For years, the Inada family of Ikebukuro has been in the steadiest of industries: sculpting tombstones imported from China. And in recent months, business has picked up.
Customers are placing orders two or three months in advance, which is unusual, while more are choosing monuments costing three times the 1m ($11,000) average.
This is probably "Abenomics" in action, says director Nobuko Inada, refering to the reflationary push from Japan's new prime minister that has caused the yen to sink against every currency bar the Venezuelan bolivar and the Malawian kwacha, while pushing stock and property prices higher.
"The cheaper yen makes companies more profitable, and that affects people's minds," she says.
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Other businesses tell a similar story. Bugaboo Japan, which began importing upscale baby buggies from the Netherlands last year, says it is off to a strong start. At Primo Japan, which sells bridal jewellery from 58 stores around the country, the high-end Lazare range has been doing "very, very well", according to director Kenneth Albolote.
But for companies not relying on irregular splurges from relatively affluent consumers, the outlook is more mixed. The latest Tankan survey from the Bank of Japan, which provides a quarterly snapshot of business conditions at more than 10,000 companies of all sizes all over the country, shows that pessimism continues to prevail.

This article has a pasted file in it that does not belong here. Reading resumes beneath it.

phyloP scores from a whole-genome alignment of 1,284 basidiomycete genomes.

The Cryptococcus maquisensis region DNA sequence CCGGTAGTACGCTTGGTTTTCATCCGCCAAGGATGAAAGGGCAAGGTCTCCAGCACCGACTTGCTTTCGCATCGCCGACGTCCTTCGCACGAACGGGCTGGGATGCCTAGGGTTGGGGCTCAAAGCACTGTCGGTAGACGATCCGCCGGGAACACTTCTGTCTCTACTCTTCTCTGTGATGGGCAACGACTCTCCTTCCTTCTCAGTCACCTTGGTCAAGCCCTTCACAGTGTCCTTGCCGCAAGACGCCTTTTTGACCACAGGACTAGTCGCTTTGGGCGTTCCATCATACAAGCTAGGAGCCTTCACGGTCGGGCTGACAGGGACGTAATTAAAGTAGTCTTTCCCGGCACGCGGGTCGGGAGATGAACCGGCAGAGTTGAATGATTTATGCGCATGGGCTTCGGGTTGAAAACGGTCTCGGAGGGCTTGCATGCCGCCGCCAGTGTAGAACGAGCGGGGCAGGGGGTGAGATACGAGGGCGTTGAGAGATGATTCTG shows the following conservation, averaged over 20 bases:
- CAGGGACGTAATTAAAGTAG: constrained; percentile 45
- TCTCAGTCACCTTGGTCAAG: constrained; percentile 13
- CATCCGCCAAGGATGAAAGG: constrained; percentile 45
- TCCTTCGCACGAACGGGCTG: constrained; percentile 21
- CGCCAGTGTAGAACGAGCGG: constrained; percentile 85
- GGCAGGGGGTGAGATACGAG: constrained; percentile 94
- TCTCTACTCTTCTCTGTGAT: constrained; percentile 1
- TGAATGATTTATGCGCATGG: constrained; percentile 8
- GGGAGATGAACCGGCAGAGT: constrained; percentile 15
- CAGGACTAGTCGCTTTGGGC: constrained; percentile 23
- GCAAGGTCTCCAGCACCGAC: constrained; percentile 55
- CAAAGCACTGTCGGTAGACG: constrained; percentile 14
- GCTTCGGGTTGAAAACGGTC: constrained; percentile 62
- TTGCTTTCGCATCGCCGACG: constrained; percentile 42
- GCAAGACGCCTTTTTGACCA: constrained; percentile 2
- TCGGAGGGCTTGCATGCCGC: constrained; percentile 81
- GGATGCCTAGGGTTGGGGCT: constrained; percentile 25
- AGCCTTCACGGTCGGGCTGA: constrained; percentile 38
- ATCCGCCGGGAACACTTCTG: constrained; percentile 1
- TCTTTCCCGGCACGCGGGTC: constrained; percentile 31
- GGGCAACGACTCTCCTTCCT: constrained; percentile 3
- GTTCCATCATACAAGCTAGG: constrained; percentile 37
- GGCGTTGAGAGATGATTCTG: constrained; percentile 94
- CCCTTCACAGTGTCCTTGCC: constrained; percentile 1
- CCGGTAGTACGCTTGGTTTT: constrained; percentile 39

The headline index for all enterprises across all industries stood at minus 8, only marginally better than the minus 9 recorded in December. That index has not been in positive territory – meaning that more people say business conditions are good than bad – since a two-and-half-year run ended in December 2007.
Since then, the world's third-largest economy has suffered stop-start growth and persistent deflation, with many companies struggling to rebound from the impact of the Lehman crisis and the March 2011 earthquake and tsunami.
"Corporate managers are not as upbeat as financial markets indicated," says Masamichi Adachi, senior economist at JPMorgan in Tokyo, noting that the Tankan numbers are consistent with disappointing trade, industrial production and inflation data in recent weeks.
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There are some bright spots. The "diffusion index" for large carmakers, for example, improved from minus 9 to plus 10, reflecting the sharp fall in the yen which makes Japan's exports more competitive, and overseas profits worth more when repatriated.